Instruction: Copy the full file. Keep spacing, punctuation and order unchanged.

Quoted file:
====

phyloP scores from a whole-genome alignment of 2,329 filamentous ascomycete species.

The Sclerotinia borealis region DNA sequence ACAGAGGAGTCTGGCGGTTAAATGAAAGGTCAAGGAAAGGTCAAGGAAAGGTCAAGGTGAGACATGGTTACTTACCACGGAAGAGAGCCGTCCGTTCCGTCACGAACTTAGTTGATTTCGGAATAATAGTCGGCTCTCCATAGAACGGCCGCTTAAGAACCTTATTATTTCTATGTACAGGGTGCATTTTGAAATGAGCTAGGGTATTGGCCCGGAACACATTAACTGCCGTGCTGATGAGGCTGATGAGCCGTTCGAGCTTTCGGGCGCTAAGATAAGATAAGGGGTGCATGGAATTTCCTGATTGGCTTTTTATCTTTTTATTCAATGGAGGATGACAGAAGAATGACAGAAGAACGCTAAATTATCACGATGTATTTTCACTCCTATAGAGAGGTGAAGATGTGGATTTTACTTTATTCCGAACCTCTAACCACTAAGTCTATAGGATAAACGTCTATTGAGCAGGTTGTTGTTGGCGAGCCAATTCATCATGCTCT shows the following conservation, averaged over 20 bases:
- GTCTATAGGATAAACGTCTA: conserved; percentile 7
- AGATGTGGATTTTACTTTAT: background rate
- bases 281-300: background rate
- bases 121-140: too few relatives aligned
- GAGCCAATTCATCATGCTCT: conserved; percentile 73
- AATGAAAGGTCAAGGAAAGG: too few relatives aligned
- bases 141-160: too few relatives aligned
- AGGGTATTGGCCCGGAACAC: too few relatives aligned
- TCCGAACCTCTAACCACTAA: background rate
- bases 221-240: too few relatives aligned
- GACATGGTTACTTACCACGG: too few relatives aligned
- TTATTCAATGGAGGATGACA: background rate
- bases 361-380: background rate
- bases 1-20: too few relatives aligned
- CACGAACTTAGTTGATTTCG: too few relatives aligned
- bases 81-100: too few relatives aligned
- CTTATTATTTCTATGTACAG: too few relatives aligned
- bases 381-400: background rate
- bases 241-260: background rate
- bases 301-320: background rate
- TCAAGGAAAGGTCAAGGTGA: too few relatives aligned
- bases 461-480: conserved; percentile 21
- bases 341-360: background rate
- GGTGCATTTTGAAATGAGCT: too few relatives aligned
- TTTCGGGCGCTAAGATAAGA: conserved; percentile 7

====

phyloP scores from a whole-genome alignment of 2,329 filamentous ascomycete species.

The Sclerotinia borealis region DNA sequence ACAGAGGAGTCTGGCGGTTAAATGAAAGGTCAAGGAAAGGTCAAGGAAAGGTCAAGGTGAGACATGGTTACTTACCACGGAAGAGAGCCGTCCGTTCCGTCACGAACTTAGTTGATTTCGGAATAATAGTCGGCTCTCCATAGAACGGCCGCTTAAGAACCTTATTATTTCTATGTACAGGGTGCATTTTGAAATGAGCTAGGGTATTGGCCCGGAACACATTAACTGCCGTGCTGATGAGGCTGATGAGCCGTTCGAGCTTTCGGGCGCTAAGATAAGATAAGGGGTGCATGGAATTTCCTGATTGGCTTTTTATCTTTTTATTCAATGGAGGATGACAGAAGAATGACAGAAGAACGCTAAATTATCACGATGTATTTTCACTCCTATAGAGAGGTGAAGATGTGGATTTTACTTTATTCCGAACCTCTAACCACTAAGTCTATAGGATAAACGTCTATTGAGCAGGTTGTTGTTGGCGAGCCAATTCATCATGCTCT shows the following conservation, averaged over 20 bases:
- GTCTATAGGATAAACGTCTA: conserved; percentile 7
- AGATGTGGATTTTACTTTAT: background rate
- bases 281-300: background rate
- bases 121-140: too few relatives aligned
- GAGCCAATTCATCATGCTCT: conserved; percentile 73
- AATGAAAGGTCAAGGAAAGG: too few relatives aligned
- bases 141-160: too few relatives aligned
- AGGGTATTGGCCCGGAACAC: too few relatives aligned
- TCCGAACCTCTAACCACTAA: background rate
- bases 221-240: too few relatives aligned
- GACATGGTTACTTACCACGG: too few relatives aligned
- TTATTCAATGGAGGATGACA: background rate
- bases 361-380: background rate
- bases 1-20: too few relatives aligned
- CACGAACTTAGTTGATTTCG: too few relatives aligned
- bases 81-100: too few relatives aligned
- CTTATTATTTCTATGTACAG: too few relatives aligned
- bases 381-400: background rate
- bases 241-260: background rate
- bases 301-320: background rate
- TCAAGGAAAGGTCAAGGTGA: too few relatives aligned
- bases 461-480: conserved; percentile 21
- bases 341-360: background rate
- GGTGCATTTTGAAATGAGCT: too few relatives aligned
- TTTCGGGCGCTAAGATAAGA: conserved; percentile 7